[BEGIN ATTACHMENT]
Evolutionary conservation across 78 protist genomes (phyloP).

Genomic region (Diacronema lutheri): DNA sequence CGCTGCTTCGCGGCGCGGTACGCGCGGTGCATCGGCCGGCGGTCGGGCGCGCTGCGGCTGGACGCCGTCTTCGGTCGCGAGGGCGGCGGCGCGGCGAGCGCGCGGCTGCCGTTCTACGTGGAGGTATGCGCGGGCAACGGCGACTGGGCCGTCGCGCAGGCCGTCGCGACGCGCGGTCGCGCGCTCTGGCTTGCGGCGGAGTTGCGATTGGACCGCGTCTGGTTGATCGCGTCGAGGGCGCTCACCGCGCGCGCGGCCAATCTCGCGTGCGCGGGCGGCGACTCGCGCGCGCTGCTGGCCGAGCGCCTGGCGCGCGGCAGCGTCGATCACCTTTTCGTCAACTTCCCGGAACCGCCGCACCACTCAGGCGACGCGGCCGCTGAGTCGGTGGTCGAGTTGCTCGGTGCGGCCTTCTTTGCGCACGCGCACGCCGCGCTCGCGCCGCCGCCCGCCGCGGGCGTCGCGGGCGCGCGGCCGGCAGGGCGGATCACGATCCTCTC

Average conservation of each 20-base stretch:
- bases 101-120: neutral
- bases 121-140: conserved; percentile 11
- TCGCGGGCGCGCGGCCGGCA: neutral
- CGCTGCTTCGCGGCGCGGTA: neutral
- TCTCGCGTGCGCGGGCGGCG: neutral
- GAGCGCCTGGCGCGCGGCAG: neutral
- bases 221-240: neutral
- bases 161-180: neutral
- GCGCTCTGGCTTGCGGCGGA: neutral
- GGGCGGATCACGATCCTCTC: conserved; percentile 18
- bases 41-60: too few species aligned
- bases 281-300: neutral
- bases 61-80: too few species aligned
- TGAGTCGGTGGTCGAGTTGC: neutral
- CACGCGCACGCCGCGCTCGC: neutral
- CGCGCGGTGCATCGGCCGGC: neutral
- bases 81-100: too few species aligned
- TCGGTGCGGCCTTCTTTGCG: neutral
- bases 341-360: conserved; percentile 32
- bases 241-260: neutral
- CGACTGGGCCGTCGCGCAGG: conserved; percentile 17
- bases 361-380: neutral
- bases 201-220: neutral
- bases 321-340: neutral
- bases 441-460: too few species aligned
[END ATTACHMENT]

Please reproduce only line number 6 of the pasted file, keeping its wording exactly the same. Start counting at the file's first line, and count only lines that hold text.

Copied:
- TCGCGGGCGCGCGGCCGGCA: neutral